Lost Egyptian city of Heracleion recreated in 3D

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Scientists have recreated in 3D the legendary Egyptian city of Heracleion, which submerged nearly 1,200 years ago to produce a picture of what the life was like in the era of the pharaohs.

Lost Egyptian city of Heracleion recreated in 3D
3D recreation of Heracleion, wjich disappeared beneath the Mediterranean around 1,200

years ago [Credit: Franck Goddio/Hilti Foundation/Graphic: Yann Bernard]

Heracleion, a city of extraordinary wealth mentioned in Homer, visited by Helen of Troy, which apparently buried under the sea, was believed to be a legend for centuries.

More than a decade after uncovering its treasures, archaeologists have produced a picture of what life was like in the city in the era of the pharaohs, the Telegraph reported.

The city vanished beneath the Mediterranean around 1,200 years ago and was found during a survey of the Egyptian shore at the beginning of the last decade.

Now its life at the heart of trade routes in classical times are becoming clear, with researchers forming the view that the city was the main customs hub through which all trade from Greece and elsewhere in the Mediterranean entered Egypt.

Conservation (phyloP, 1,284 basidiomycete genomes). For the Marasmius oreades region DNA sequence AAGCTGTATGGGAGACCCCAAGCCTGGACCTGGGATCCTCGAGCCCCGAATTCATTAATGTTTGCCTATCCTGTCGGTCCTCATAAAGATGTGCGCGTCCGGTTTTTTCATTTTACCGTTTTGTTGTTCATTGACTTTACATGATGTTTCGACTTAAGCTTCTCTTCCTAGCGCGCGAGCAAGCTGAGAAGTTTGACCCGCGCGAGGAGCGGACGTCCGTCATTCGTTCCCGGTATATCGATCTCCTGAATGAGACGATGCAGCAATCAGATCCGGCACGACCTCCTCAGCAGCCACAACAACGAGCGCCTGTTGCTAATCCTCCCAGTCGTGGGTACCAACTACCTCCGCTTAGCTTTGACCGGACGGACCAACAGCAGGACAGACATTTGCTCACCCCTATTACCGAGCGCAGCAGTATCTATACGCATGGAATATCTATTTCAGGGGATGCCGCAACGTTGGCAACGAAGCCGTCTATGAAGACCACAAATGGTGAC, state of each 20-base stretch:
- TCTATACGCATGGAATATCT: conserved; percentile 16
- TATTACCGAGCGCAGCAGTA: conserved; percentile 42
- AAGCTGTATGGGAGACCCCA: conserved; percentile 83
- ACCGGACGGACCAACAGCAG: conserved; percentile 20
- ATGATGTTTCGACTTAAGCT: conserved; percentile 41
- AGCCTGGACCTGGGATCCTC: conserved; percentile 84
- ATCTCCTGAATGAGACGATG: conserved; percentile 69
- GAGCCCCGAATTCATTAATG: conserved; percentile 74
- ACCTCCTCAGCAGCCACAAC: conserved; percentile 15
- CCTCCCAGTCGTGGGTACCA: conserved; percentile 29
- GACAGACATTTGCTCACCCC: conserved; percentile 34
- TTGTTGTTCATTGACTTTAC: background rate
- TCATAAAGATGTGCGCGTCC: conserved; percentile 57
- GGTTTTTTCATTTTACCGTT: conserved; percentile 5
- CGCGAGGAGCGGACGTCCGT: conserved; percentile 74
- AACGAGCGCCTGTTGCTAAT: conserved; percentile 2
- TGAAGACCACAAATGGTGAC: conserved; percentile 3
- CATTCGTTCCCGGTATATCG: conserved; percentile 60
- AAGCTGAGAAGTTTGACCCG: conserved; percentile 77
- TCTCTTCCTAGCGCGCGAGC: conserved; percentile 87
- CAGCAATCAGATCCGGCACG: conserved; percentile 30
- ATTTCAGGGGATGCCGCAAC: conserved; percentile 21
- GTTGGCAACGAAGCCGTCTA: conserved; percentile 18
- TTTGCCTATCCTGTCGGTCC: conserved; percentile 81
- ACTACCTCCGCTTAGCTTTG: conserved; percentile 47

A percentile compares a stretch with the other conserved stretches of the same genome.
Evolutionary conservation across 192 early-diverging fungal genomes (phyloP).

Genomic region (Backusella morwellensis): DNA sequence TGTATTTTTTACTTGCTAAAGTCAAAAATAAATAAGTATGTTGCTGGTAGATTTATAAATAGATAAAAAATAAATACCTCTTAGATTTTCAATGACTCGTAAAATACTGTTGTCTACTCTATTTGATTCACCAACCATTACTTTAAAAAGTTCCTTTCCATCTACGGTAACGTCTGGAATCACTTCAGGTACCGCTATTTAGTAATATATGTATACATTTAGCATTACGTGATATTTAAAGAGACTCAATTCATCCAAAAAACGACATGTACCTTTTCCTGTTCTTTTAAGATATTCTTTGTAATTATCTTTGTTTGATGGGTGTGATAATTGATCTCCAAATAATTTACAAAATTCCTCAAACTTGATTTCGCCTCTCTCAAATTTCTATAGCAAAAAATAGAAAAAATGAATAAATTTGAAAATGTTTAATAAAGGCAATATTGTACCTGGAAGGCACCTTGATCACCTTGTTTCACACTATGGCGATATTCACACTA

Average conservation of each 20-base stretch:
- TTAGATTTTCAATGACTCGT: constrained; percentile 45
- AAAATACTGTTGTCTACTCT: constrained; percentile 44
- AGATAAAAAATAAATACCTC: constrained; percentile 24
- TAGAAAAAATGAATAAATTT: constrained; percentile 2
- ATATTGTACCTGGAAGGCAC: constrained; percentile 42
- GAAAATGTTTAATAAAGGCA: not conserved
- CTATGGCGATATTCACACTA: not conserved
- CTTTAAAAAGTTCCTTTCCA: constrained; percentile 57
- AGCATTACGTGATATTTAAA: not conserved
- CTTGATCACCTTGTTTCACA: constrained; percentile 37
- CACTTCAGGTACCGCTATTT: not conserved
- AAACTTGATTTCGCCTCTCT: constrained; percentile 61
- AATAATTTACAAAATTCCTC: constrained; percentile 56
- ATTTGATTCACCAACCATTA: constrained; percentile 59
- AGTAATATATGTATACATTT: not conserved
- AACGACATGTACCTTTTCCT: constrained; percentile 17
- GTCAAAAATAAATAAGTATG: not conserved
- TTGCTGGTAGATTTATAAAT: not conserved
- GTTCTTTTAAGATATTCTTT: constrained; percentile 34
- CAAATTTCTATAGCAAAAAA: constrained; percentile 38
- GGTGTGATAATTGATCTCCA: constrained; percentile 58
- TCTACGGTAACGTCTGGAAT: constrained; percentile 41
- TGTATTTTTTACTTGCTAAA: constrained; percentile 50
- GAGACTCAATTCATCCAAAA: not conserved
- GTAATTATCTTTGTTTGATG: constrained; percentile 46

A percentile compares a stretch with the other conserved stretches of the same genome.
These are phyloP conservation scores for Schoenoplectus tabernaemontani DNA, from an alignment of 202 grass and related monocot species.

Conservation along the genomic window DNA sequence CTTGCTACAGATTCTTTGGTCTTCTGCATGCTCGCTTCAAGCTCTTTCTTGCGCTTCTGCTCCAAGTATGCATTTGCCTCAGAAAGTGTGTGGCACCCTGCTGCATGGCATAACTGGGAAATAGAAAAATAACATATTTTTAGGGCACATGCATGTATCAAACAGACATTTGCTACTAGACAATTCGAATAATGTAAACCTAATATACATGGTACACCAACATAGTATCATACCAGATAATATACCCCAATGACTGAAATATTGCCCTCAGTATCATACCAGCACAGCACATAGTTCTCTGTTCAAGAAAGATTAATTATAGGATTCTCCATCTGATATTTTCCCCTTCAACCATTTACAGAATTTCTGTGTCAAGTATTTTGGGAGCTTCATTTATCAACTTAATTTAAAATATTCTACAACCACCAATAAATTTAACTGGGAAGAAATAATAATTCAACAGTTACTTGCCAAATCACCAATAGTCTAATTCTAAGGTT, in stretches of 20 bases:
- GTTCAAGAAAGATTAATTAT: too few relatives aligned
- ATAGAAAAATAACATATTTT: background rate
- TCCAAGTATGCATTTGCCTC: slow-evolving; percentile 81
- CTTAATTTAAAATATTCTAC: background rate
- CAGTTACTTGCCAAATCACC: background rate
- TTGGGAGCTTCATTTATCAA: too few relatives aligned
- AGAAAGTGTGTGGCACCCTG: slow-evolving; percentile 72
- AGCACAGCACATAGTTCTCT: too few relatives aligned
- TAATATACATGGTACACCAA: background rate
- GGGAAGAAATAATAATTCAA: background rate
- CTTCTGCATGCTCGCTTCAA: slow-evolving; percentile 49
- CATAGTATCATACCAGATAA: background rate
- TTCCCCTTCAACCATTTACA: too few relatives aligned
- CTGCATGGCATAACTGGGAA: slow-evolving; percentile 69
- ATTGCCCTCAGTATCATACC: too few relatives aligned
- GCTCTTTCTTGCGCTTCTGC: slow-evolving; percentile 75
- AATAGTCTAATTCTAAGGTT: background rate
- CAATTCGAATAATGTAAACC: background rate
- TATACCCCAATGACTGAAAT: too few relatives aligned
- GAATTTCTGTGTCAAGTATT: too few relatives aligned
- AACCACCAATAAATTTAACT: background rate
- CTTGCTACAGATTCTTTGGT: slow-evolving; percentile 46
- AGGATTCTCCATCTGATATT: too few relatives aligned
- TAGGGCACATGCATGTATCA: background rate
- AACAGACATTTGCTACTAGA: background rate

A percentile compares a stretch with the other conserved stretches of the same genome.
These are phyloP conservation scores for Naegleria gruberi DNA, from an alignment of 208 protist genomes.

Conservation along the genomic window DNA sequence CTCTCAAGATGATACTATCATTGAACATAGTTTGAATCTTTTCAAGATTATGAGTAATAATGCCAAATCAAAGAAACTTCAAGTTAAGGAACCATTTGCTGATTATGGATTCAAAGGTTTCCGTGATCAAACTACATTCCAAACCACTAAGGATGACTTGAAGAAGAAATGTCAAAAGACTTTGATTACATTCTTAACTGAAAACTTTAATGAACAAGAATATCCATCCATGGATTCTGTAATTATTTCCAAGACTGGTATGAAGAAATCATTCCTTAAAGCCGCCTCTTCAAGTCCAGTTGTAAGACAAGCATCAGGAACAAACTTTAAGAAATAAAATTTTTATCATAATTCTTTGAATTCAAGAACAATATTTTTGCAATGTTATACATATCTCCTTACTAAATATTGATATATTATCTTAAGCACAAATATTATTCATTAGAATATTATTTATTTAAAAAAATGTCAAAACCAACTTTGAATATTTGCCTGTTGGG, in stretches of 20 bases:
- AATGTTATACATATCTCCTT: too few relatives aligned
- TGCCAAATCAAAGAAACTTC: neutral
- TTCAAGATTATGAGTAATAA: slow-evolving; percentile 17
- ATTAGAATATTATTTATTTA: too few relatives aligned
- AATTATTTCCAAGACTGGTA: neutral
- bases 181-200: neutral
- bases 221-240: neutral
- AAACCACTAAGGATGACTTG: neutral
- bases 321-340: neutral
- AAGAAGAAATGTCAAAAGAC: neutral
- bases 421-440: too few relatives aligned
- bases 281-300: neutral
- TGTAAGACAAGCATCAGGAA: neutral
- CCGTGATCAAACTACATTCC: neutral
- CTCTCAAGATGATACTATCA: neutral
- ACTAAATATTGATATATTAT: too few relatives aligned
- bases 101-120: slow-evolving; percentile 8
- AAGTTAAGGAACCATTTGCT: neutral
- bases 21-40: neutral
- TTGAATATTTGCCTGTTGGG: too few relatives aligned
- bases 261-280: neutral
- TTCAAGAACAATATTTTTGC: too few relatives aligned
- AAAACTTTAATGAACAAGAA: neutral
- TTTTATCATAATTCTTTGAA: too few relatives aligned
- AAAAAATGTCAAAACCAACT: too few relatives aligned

They have discovered the remains of more than 64 ships buried in the thick clay and sand that now covers the sea bed. Gold coins and weights made from bronze and stone have also been found, hinting at the trade that went on.

Giant 16 foot statues have been uncovered and brought to the surface while archaeologists have found hundreds of smaller statues of minor gods on the sea floor.

“It is a major city we are excavating. The site has amazing preservation,” Dr Damian Robinson, director of the Oxford Centre for Maritime Archaeology at the University of Oxford, who is also part of the team, said.

“We are now starting to look at some of the more interesting areas within it to try to understand life there,” Dr Damian Robinson, director of the Oxford Centre for Maritime Archaeology at the University of Oxford, who is part of the team, said.

Source: The Asian Age [April 30, 2013]

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